Ireland Designates “Heritage Status” for Native Dog Breeds
Sean Delmar, president of the Irish Kennel Club and Kerry Blue Terrier breeder, has just achieved the holy grail of “heritage status” for the nine native Irish breeds.
JULY 16, 2019
I am pleased to announce that the 9 Irish Breeds have been granted National Heritage status by the Minister.
This is a wonderful step in the future protection and development of our amazing Irish Breeds and comes after many years of representations by those committed to Irish Breeds.
On behalf of The Irish Kennel Club I would like to specifically acknowledge the commitment of the following who put there heart and soul into making this a reality. Cathy Delmar, Eddie Burke, Vincent Flannelly.
Sean Delmar, President
“I thought there was a chance these breeds could go out of existence,” Delmar said. “I thought the Government should take some responsibility. We wanted to convince them these dog breeds are part of the patchwork quilt of the Irish people.”
This exciting success required a lot of initiatives over 10 years, Delmar noted. The small group of folks involved did demonstrations, paraded dogs at schools, had dogs on “chat shows” on TV.
“We built up a portfolio so we had something to show the government, not just an idea,” Delmar said. “We created a heritage weekend revolving around dogs. Even hawking with setters in the midland bogs. People learned a lot about Irish breeds. The general populace is now more aware.”
The Irish Kennel Club was only the national body that made the application. So much enthusiasm and work done was from a handful of devoted fanciers, Delmar said.
“Dogs developed because of working ability originally,” Delmar observed. “Ireland has the Irish Wolfhound and Kerry Beagle, Red setter, Red and white setter and Water spaniel. In the terrier group we have Kerry Blue, Irish, Glen of Imaal, Soft Coated Wheaten.”
Purebred dogs are history and art
Wolfhounds are one of the ancient symbols of Ireland along with the shamrock and harp. Kerry beagle are a hunting pack unique to Ireland. During the potato famine in Ireland, ships carrying refugees to the US, took Kerry beagles with them. Delmar expects these dogs could be found behind coonhounds in the US.
Romantic figures in Irish history hunted on horseback with hawks and setters, using nets before guns were invented.
Delmar’s telling of the rich tapestry of Irish history, includes Grace O’Malley — one of the earliest known female pirates, born around 1530 in Ireland and growing up to lead a 20-ship fleet. Her contribution to the development of the Irish Water Spaniel was the connection to her incursions on the Iberian Peninsula.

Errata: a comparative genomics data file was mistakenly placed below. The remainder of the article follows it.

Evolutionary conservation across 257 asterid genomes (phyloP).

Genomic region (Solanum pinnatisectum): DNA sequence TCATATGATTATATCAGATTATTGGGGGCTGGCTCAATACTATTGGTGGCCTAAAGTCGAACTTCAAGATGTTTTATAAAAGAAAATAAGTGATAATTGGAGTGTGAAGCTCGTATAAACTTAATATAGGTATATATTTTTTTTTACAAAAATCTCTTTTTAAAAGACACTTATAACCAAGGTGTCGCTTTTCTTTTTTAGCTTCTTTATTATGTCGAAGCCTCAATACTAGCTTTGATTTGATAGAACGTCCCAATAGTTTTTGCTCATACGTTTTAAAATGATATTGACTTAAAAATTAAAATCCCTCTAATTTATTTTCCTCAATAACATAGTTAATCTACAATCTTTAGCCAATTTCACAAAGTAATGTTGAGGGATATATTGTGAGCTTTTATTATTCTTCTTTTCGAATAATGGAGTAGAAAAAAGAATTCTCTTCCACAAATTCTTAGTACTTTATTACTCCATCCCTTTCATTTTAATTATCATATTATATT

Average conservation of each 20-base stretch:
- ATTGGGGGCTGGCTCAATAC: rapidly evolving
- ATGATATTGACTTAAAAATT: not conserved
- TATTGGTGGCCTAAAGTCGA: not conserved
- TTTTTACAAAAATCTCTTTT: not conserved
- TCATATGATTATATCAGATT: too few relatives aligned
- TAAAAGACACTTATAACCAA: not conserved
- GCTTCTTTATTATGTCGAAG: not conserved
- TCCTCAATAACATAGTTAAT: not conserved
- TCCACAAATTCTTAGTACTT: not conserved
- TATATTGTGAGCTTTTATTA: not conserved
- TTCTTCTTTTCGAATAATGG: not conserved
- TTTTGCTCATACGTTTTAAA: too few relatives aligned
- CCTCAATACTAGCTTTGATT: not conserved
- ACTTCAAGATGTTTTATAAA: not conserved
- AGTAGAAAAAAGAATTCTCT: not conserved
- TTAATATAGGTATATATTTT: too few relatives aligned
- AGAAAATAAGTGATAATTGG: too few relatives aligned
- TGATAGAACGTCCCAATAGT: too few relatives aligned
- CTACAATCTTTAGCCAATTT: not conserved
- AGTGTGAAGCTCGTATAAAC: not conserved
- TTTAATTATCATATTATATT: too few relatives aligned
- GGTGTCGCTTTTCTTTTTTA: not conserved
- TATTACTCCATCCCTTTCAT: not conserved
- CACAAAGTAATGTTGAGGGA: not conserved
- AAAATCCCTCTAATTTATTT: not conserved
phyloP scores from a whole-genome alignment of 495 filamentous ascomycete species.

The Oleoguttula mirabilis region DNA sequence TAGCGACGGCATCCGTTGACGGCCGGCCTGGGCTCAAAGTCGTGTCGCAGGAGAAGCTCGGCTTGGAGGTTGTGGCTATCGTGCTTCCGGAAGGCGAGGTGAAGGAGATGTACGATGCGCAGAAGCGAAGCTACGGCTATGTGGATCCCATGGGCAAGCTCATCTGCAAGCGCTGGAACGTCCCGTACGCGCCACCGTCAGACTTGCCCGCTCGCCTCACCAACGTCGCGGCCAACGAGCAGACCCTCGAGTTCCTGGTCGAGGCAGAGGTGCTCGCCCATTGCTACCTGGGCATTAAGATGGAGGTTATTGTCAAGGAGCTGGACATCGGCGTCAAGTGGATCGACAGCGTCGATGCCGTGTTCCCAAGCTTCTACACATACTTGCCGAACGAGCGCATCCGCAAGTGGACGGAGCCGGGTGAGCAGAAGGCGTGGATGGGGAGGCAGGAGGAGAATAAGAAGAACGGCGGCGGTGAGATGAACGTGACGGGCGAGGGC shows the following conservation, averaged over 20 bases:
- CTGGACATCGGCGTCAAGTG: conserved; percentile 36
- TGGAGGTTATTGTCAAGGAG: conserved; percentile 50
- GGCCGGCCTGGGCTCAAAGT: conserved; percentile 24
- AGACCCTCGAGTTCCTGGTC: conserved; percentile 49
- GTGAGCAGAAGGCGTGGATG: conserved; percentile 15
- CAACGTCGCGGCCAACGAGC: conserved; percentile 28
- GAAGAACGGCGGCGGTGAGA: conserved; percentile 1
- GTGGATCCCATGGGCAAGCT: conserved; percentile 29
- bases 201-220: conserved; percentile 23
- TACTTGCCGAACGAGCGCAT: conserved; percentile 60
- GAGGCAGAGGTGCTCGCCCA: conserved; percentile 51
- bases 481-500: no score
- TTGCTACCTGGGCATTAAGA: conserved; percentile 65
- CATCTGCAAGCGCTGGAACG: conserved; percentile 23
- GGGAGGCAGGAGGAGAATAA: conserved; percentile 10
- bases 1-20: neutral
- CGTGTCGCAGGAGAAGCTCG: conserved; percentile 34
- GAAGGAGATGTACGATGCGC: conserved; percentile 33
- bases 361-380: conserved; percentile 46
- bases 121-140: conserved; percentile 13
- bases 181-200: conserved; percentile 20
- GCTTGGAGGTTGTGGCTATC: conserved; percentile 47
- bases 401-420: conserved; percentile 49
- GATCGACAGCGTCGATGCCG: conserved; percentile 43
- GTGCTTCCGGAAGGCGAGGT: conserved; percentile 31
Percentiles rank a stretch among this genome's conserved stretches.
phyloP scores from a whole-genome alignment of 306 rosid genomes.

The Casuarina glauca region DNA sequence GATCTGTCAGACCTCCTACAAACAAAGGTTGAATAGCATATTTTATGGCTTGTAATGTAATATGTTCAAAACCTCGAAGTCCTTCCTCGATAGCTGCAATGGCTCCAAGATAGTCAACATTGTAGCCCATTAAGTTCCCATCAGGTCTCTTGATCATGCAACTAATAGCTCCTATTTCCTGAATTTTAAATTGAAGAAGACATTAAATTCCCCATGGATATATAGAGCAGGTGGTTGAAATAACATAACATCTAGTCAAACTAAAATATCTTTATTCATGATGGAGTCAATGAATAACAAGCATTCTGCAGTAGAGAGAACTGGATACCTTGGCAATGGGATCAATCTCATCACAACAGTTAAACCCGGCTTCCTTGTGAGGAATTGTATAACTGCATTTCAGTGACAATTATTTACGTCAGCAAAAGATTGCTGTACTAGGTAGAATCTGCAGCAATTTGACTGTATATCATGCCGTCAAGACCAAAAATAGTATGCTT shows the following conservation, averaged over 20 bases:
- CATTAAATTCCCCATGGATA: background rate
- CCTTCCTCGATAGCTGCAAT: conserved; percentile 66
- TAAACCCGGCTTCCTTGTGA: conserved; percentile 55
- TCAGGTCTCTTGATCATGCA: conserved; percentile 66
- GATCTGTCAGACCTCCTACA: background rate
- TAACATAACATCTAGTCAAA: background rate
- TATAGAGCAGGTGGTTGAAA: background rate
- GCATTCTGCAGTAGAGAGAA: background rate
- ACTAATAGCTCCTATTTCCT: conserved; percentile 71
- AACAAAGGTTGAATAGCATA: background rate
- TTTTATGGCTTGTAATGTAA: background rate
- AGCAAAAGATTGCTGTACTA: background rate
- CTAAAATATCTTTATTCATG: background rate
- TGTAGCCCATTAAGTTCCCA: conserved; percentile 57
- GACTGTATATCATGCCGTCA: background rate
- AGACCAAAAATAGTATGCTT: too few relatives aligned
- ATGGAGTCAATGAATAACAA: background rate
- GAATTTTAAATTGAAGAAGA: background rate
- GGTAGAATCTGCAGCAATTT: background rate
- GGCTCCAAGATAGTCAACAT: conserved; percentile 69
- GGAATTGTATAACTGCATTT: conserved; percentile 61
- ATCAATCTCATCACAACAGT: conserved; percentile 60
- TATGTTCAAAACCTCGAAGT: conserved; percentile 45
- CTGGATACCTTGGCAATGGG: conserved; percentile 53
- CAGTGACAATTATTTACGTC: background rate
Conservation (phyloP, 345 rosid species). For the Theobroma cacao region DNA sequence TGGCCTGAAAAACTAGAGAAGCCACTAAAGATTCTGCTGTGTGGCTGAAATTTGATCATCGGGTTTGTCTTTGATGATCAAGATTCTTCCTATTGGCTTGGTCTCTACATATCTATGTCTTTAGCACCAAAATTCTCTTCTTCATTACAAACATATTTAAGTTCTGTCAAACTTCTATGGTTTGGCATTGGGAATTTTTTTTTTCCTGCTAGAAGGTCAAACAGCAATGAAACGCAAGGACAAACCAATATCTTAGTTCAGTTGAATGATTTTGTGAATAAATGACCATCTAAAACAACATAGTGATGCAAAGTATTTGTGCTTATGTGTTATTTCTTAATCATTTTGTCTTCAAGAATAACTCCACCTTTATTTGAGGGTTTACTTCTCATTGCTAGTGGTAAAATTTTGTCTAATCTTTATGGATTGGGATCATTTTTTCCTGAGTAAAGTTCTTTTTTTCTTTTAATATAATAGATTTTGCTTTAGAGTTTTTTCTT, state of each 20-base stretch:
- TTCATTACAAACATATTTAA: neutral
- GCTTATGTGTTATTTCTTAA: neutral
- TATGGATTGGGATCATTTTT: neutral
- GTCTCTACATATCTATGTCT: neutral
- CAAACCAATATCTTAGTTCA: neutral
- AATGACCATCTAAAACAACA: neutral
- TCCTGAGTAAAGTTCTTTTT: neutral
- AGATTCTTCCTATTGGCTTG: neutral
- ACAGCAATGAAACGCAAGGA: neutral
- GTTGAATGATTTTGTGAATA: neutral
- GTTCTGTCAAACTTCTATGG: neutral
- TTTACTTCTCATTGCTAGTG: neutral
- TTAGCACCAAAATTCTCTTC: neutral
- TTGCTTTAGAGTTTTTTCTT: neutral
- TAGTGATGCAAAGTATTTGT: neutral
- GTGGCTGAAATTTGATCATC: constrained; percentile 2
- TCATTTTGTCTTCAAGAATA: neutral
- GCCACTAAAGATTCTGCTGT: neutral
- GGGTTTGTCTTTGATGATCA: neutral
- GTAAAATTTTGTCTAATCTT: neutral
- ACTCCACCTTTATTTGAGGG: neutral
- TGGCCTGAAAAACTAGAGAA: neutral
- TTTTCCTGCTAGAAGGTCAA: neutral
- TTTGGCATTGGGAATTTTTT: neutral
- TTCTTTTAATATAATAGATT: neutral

“We just undersell everything we do,” Delmar said. “We don’t spend enough time telling people that what you get with pedigree dogs is predictable qualities, predictable characteristics. Don’t get that in crossbreds. Can be great dogs. They might have one or two of the qualities. But it’s a lucky get. Like Forrest Gump’s box of chocolates.”
Will Alexander on Grooming, Handling and Heroes
Canadian dog handling legend, Will Alexander, shares his memories, his handling tips and grooming tools that have brought him significant success in the last 25 years.
“My heroes were people like George Alston,” Alexander said. “He basically taught me to trim Irish Setters over the phone.”
“I always wanted to be a handler, but before embarking on a handling career I worked for Garry MacDonald in Canada, and for Bobby Stebbins in the States,” Alexander said.
Carving the picture
Grooming is not a recipe, Alexander noted. Every dog is different. Famous for his meticulous grooming of setters particularly, Alexander describes a process to “build a shell around the dog” when trimming the back coat. He works with a stripping knife, his fingers, a grooming stone and, the most important piece, a bristle brush to bring up the oils in the coat.
Attention to detail
“I hate it when I hear “Oh, they won because they are so and so… well, they didn’t just grow up and they were so and so… they had to work hard to become so and so,” Alexander said. “It’s hard work. For every 15 minutes of fame there are 23 hrs 45 minutes working on your dog. It’s not age, it’s mileage.”
Tips of the trade
- Think in slow motion. In real time you’re doing exactly the right speed.
“When Miss P won the group at the Garden, George Alston called and yelled at me that I had gone too fast on the down and back. It was terrifying!”
- Attention to detail.
“I like to sit and watch the ring, pretend I’m in there already, making my mistakes in my head so I don’t make them in the ring.”
- “Old fashioned” isn’t bad
“I have a mind’s eye picture of the dogs. So much of type is in how they move, how they carry themselves,” Alexander said. “We need to be preserving the breeds not ‘improving’ them.”
Dream Best in Show Lineup
- English Springer Spaniel Ch. Salilyn’s Condor
- Borzoi Ch. Kishniga’s Desert Song
- Doberman Pinscher Ch. Brunswig’s Cryptonite
- Wire Fox Terrer ch galsul excellence
- Pekingese Ch. Wendessa Crown Prince
- Standard Poodle Ch. Rimskittle Ruffian
- German Shepherd Dog Ch Altana’s Mystique
BIS to Robert the Springer
For more information, videos, the book and more, visit http://www.doghandlingtips.com/